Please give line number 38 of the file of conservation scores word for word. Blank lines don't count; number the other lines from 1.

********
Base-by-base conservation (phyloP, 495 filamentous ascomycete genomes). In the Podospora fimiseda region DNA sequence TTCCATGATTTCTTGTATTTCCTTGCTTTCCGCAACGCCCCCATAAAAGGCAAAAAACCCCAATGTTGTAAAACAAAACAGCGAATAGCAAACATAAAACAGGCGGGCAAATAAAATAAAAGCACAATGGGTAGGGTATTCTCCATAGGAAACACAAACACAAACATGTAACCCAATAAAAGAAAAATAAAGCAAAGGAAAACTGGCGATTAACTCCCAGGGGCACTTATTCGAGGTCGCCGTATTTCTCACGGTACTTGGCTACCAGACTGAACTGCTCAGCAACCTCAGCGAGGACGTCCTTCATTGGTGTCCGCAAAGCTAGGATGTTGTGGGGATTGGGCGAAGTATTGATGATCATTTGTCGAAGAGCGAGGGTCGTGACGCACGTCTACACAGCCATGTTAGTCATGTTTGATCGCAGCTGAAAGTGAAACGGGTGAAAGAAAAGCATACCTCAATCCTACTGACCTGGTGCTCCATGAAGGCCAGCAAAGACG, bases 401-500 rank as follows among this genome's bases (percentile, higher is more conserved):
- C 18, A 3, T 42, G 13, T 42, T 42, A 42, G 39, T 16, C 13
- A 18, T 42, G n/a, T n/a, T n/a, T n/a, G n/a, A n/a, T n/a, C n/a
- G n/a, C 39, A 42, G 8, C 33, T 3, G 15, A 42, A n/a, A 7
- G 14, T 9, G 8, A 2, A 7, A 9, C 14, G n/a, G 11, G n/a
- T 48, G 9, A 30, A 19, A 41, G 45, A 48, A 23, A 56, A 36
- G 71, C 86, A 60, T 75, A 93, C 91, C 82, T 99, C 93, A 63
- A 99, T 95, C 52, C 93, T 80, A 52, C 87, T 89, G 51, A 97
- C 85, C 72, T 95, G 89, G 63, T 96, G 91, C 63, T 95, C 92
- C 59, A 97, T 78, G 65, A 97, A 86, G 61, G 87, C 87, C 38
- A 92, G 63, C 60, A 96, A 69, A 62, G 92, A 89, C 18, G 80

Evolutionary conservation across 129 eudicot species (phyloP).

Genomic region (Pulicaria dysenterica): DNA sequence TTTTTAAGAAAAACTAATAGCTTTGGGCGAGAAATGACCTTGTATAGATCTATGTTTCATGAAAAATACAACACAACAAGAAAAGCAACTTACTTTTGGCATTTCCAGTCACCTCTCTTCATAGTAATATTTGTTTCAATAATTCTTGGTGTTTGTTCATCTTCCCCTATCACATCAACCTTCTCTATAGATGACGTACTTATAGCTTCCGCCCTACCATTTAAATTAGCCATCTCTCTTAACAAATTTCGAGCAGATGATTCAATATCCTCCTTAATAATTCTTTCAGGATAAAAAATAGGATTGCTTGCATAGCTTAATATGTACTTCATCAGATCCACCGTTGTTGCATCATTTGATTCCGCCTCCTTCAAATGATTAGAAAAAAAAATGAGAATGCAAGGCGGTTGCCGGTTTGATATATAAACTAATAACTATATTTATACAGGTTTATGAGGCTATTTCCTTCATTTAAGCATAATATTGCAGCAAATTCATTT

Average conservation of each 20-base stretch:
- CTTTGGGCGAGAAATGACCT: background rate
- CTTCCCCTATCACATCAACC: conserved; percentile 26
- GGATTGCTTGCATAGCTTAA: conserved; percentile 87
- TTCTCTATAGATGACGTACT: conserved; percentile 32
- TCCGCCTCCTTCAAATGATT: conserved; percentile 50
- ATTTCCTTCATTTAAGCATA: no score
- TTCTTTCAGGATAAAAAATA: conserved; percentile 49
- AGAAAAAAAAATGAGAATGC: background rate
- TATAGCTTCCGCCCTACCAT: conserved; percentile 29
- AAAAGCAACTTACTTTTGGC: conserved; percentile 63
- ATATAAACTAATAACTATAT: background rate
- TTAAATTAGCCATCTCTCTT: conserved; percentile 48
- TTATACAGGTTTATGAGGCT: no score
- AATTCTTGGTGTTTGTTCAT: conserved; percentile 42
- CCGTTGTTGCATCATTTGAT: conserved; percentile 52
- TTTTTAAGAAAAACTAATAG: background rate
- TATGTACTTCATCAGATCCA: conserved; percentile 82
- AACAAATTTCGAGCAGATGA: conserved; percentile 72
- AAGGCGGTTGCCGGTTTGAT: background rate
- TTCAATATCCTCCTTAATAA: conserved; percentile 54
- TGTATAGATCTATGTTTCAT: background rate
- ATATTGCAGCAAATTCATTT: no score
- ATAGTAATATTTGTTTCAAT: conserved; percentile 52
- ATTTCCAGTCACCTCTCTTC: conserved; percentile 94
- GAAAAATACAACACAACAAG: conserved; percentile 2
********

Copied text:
- ATTTCCAGTCACCTCTCTTC: conserved; percentile 94